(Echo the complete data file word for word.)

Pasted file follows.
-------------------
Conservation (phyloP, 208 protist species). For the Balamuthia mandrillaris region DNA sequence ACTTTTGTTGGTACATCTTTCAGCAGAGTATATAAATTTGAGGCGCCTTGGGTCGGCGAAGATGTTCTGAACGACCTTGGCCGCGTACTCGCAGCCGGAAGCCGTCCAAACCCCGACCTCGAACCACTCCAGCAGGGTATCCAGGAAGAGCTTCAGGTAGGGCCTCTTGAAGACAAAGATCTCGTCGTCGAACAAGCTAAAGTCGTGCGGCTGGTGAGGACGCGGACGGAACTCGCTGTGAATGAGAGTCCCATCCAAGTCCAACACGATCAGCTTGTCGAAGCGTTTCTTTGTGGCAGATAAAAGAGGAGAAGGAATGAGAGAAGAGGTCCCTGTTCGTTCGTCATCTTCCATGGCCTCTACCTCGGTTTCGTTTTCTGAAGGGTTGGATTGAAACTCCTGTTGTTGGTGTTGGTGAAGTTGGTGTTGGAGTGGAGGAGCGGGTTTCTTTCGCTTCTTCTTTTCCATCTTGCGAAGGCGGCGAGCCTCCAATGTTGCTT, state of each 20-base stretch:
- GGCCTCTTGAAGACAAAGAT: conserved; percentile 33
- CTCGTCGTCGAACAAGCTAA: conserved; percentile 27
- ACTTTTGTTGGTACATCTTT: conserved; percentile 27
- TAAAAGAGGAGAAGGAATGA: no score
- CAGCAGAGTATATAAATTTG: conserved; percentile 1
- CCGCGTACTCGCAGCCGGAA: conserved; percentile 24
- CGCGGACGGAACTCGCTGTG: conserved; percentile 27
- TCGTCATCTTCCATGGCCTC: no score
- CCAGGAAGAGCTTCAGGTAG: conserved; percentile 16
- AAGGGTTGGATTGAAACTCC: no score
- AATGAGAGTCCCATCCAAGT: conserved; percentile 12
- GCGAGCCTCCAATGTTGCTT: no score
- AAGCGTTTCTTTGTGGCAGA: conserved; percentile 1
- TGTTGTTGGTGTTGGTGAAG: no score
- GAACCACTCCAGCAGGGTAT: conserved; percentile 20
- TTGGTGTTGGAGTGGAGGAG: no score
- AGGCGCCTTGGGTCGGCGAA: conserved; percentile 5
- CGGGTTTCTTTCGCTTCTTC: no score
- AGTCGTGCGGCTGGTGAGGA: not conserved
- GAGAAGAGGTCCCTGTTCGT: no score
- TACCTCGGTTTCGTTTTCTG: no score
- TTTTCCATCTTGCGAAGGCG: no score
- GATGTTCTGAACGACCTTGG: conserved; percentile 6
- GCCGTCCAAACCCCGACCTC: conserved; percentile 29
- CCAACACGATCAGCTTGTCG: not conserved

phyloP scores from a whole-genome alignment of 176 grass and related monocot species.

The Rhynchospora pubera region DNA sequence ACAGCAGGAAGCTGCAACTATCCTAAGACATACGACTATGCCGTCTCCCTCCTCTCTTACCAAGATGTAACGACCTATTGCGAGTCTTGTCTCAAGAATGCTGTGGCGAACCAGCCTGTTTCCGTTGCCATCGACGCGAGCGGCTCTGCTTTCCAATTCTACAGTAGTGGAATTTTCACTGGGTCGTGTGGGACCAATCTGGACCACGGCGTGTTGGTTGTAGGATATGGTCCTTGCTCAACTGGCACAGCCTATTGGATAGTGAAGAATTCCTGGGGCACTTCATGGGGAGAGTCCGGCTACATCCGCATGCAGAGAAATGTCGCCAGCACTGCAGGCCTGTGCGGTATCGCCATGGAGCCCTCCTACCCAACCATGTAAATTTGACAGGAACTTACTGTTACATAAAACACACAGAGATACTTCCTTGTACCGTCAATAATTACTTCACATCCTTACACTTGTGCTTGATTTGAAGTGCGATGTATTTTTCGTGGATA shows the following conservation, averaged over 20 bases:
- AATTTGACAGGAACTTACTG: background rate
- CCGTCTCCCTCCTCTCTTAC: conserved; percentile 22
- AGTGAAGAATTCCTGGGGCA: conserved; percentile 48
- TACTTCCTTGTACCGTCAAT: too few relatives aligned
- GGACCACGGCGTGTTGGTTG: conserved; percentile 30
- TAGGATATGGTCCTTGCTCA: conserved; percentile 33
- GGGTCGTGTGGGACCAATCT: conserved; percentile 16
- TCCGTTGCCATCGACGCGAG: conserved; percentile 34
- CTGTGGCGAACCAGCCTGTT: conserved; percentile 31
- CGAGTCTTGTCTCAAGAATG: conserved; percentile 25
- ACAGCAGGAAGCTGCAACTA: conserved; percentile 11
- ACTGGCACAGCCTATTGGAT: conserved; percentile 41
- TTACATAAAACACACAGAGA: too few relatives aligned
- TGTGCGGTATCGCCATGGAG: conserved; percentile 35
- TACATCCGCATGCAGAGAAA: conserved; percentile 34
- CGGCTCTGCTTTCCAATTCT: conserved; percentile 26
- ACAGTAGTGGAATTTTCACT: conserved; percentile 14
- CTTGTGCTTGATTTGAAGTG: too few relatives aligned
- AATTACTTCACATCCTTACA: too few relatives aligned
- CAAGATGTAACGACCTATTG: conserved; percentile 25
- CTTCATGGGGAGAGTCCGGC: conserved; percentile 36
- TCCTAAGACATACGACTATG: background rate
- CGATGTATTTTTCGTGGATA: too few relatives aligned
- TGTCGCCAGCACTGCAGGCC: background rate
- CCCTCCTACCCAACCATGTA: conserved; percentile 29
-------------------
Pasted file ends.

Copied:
Conservation (phyloP, 208 protist species). For the Balamuthia mandrillaris region DNA sequence ACTTTTGTTGGTACATCTTTCAGCAGAGTATATAAATTTGAGGCGCCTTGGGTCGGCGAAGATGTTCTGAACGACCTTGGCCGCGTACTCGCAGCCGGAAGCCGTCCAAACCCCGACCTCGAACCACTCCAGCAGGGTATCCAGGAAGAGCTTCAGGTAGGGCCTCTTGAAGACAAAGATCTCGTCGTCGAACAAGCTAAAGTCGTGCGGCTGGTGAGGACGCGGACGGAACTCGCTGTGAATGAGAGTCCCATCCAAGTCCAACACGATCAGCTTGTCGAAGCGTTTCTTTGTGGCAGATAAAAGAGGAGAAGGAATGAGAGAAGAGGTCCCTGTTCGTTCGTCATCTTCCATGGCCTCTACCTCGGTTTCGTTTTCTGAAGGGTTGGATTGAAACTCCTGTTGTTGGTGTTGGTGAAGTTGGTGTTGGAGTGGAGGAGCGGGTTTCTTTCGCTTCTTCTTTTCCATCTTGCGAAGGCGGCGAGCCTCCAATGTTGCTT, state of each 20-base stretch:
- GGCCTCTTGAAGACAAAGAT: conserved; percentile 33
- CTCGTCGTCGAACAAGCTAA: conserved; percentile 27
- ACTTTTGTTGGTACATCTTT: conserved; percentile 27
- TAAAAGAGGAGAAGGAATGA: no score
- CAGCAGAGTATATAAATTTG: conserved; percentile 1
- CCGCGTACTCGCAGCCGGAA: conserved; percentile 24
- CGCGGACGGAACTCGCTGTG: conserved; percentile 27
- TCGTCATCTTCCATGGCCTC: no score
- CCAGGAAGAGCTTCAGGTAG: conserved; percentile 16
- AAGGGTTGGATTGAAACTCC: no score
- AATGAGAGTCCCATCCAAGT: conserved; percentile 12
- GCGAGCCTCCAATGTTGCTT: no score
- AAGCGTTTCTTTGTGGCAGA: conserved; percentile 1
- TGTTGTTGGTGTTGGTGAAG: no score
- GAACCACTCCAGCAGGGTAT: conserved; percentile 20
- TTGGTGTTGGAGTGGAGGAG: no score
- AGGCGCCTTGGGTCGGCGAA: conserved; percentile 5
- CGGGTTTCTTTCGCTTCTTC: no score
- AGTCGTGCGGCTGGTGAGGA: not conserved
- GAGAAGAGGTCCCTGTTCGT: no score
- TACCTCGGTTTCGTTTTCTG: no score
- TTTTCCATCTTGCGAAGGCG: no score
- GATGTTCTGAACGACCTTGG: conserved; percentile 6
- GCCGTCCAAACCCCGACCTC: conserved; percentile 29
- CCAACACGATCAGCTTGTCG: not conserved

phyloP scores from a whole-genome alignment of 176 grass and related monocot species.

The Rhynchospora pubera region DNA sequence ACAGCAGGAAGCTGCAACTATCCTAAGACATACGACTATGCCGTCTCCCTCCTCTCTTACCAAGATGTAACGACCTATTGCGAGTCTTGTCTCAAGAATGCTGTGGCGAACCAGCCTGTTTCCGTTGCCATCGACGCGAGCGGCTCTGCTTTCCAATTCTACAGTAGTGGAATTTTCACTGGGTCGTGTGGGACCAATCTGGACCACGGCGTGTTGGTTGTAGGATATGGTCCTTGCTCAACTGGCACAGCCTATTGGATAGTGAAGAATTCCTGGGGCACTTCATGGGGAGAGTCCGGCTACATCCGCATGCAGAGAAATGTCGCCAGCACTGCAGGCCTGTGCGGTATCGCCATGGAGCCCTCCTACCCAACCATGTAAATTTGACAGGAACTTACTGTTACATAAAACACACAGAGATACTTCCTTGTACCGTCAATAATTACTTCACATCCTTACACTTGTGCTTGATTTGAAGTGCGATGTATTTTTCGTGGATA shows the following conservation, averaged over 20 bases:
- AATTTGACAGGAACTTACTG: background rate
- CCGTCTCCCTCCTCTCTTAC: conserved; percentile 22
- AGTGAAGAATTCCTGGGGCA: conserved; percentile 48
- TACTTCCTTGTACCGTCAAT: too few relatives aligned
- GGACCACGGCGTGTTGGTTG: conserved; percentile 30
- TAGGATATGGTCCTTGCTCA: conserved; percentile 33
- GGGTCGTGTGGGACCAATCT: conserved; percentile 16
- TCCGTTGCCATCGACGCGAG: conserved; percentile 34
- CTGTGGCGAACCAGCCTGTT: conserved; percentile 31
- CGAGTCTTGTCTCAAGAATG: conserved; percentile 25
- ACAGCAGGAAGCTGCAACTA: conserved; percentile 11
- ACTGGCACAGCCTATTGGAT: conserved; percentile 41
- TTACATAAAACACACAGAGA: too few relatives aligned
- TGTGCGGTATCGCCATGGAG: conserved; percentile 35
- TACATCCGCATGCAGAGAAA: conserved; percentile 34
- CGGCTCTGCTTTCCAATTCT: conserved; percentile 26
- ACAGTAGTGGAATTTTCACT: conserved; percentile 14
- CTTGTGCTTGATTTGAAGTG: too few relatives aligned
- AATTACTTCACATCCTTACA: too few relatives aligned
- CAAGATGTAACGACCTATTG: conserved; percentile 25
- CTTCATGGGGAGAGTCCGGC: conserved; percentile 36
- TCCTAAGACATACGACTATG: background rate
- CGATGTATTTTTCGTGGATA: too few relatives aligned
- TGTCGCCAGCACTGCAGGCC: background rate
- CCCTCCTACCCAACCATGTA: conserved; percentile 29